For three years Project Harmony Inc. administered the Fort Ross Quest Contest that helped spread the word about Fort Ross as a great example of Russian-American shared history. This year the contest introduced a format with a broader theme to reach an even wider audience.
We received nearly 50 entries this year from 36 different cities. This year we invited teams of up to three 8-10 graders and a teacher to create a video or a cartoon (“the video”) that captured a common historical element (person, event, place, etc.) uniting Russia and the United States and serving as an example of our shared history and values. Project topics ranged greatly from the life of Samantha Smith, to the Soviet pilot, Valery Chkalov’s, pioneer polar flight from Europe to the American Pacific Coast, to the creation of the International Space Station. In the end nine highly-qualified semifinalist teams were selected for to be interviewed. The Acorns of Peace, a St. Petersburg-based team, were the first finalist team. They created their own paintings and drawings to tell the story of George Sumner, a nineteenth-century American researcher and traveler, and his journey to Russia. When meeting with the Russian Emperor, he presented him with an acorn from George Washington’s Mount Vernon, a symbol of respect and friendship between the two nations.
The second finalist team, Soyuz-Apollo, is from Volgograd, and was inspired to name their group after their project topic, the Apollo-Soyuz Test Project. This mission marked the first joint U.S.-Soviet spaceflight, when the Apollo Command Module docked with the Soviet Soyuz 19.
The winners will travel to the United States in July 2018 to visit New York City, Washington D.C., and San Francisco and will participate in the annual Fort Ross Festival!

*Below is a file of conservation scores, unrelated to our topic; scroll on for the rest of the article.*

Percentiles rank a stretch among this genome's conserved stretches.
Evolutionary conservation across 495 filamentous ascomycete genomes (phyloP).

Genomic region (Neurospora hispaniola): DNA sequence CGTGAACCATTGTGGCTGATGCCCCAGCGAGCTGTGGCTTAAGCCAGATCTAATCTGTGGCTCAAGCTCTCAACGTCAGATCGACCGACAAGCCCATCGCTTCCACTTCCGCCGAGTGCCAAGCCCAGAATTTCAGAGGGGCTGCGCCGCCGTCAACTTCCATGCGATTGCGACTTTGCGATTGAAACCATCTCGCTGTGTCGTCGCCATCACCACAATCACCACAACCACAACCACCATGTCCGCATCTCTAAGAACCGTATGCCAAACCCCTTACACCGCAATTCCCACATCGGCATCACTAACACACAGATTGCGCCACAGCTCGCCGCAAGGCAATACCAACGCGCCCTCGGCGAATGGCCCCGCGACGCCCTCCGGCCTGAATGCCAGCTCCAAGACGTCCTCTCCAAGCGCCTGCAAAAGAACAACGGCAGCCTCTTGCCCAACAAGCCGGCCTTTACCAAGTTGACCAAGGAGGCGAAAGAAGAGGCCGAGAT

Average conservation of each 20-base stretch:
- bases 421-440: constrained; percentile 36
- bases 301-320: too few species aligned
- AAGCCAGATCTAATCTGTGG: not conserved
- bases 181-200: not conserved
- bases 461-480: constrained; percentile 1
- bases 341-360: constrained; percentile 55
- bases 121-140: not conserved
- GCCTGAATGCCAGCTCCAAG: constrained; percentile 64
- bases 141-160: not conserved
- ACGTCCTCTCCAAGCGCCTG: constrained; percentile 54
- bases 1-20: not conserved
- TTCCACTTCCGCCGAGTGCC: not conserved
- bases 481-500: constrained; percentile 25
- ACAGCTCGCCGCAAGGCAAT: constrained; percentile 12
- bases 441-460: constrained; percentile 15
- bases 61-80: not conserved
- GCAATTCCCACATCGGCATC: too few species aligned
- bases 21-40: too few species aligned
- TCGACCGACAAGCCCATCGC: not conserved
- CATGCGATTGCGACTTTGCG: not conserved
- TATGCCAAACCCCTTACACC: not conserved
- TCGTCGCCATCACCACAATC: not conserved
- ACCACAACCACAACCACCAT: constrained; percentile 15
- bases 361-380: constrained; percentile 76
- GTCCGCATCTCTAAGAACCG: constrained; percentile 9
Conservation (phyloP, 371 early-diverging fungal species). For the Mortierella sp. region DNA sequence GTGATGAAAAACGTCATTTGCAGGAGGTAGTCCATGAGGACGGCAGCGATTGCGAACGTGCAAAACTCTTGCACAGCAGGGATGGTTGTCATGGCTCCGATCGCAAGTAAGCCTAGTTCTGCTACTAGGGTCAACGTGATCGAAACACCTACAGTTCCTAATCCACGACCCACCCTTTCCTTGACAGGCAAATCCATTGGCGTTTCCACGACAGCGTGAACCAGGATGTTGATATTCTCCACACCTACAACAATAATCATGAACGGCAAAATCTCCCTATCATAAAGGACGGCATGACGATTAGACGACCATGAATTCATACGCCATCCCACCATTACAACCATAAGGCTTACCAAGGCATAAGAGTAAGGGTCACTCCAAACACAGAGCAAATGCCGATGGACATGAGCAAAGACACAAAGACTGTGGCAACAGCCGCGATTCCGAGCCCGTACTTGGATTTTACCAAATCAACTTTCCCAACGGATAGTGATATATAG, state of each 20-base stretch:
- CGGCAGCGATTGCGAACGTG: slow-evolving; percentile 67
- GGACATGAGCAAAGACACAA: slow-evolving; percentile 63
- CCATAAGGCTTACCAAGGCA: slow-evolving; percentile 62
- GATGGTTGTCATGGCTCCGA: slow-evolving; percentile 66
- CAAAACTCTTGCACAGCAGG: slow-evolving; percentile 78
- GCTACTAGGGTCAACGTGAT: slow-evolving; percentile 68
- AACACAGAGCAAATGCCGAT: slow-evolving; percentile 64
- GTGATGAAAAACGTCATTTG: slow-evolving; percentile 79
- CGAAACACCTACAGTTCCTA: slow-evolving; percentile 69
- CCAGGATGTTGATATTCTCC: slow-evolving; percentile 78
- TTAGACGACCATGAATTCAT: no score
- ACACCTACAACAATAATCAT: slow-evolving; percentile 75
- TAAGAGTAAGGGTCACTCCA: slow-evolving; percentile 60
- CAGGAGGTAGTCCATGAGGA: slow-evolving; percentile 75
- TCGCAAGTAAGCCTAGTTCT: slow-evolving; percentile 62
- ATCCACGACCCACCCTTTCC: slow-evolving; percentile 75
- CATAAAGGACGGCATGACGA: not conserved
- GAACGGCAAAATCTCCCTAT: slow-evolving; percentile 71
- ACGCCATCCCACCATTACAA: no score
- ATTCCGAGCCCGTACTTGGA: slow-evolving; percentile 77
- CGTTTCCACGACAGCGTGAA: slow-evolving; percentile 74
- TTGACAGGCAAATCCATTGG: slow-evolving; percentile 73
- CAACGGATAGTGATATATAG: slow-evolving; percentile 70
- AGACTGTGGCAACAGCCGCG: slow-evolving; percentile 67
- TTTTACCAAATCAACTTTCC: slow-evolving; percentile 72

The deadline for the Russian American History Video Contest in 2018 has passed. Details for future contest will be provided as available.
If you have any questions, please contact Project Harmony at email@example.com.
Fort Ross: History
Russian Promyshleniki began their eastward expansion to Alaska, in order to procure the pelts of sea otters, which were highly valuable at the time. However, American Indian skirmishes and a dwindling population of sea otters led the Russians to search for a new settlement, where they could continue their hunting. In 1803, Americans captains already hunting sea otters in California began joint ventures with the Russians along the coasts of California. The Russian hunters, under increasing pressure to establish a new base outside of Alaska, settled on California. Fort Ross was founded in 1812, named after the Russian motherland.
The Russians negotiated use of the land with the local Kashaya Pomo, a native tribe. The fort became the center of agriculture and trade for the expansionists, which supplied Russia’s northern settlements. The settlers began to develop the area, creating a separate sealing station, a port on Bodega Bay and several small farming communities. As the pelt trade began to decline due to a lack of sea otters, the Russians began shipbuilding and also constructed the first windmills in California. In 1838, Fort Ross was no longer an important outpost to the Russians, and was sold to John Sutter. After several more sales of the land, it was acquired by George W. Call, who sold it to the California Historical Landmarks Commission in 1903.
In 1906, the land was given to the State of California for preservation and given state historic status. Fort Ross State Historic Park was established in 1909. The Rotchev House was later designated a national historical monument. The Park is now jointly supported by the State of California, the Renova Group of Companies and the non-profit Fort Ross Conservancy.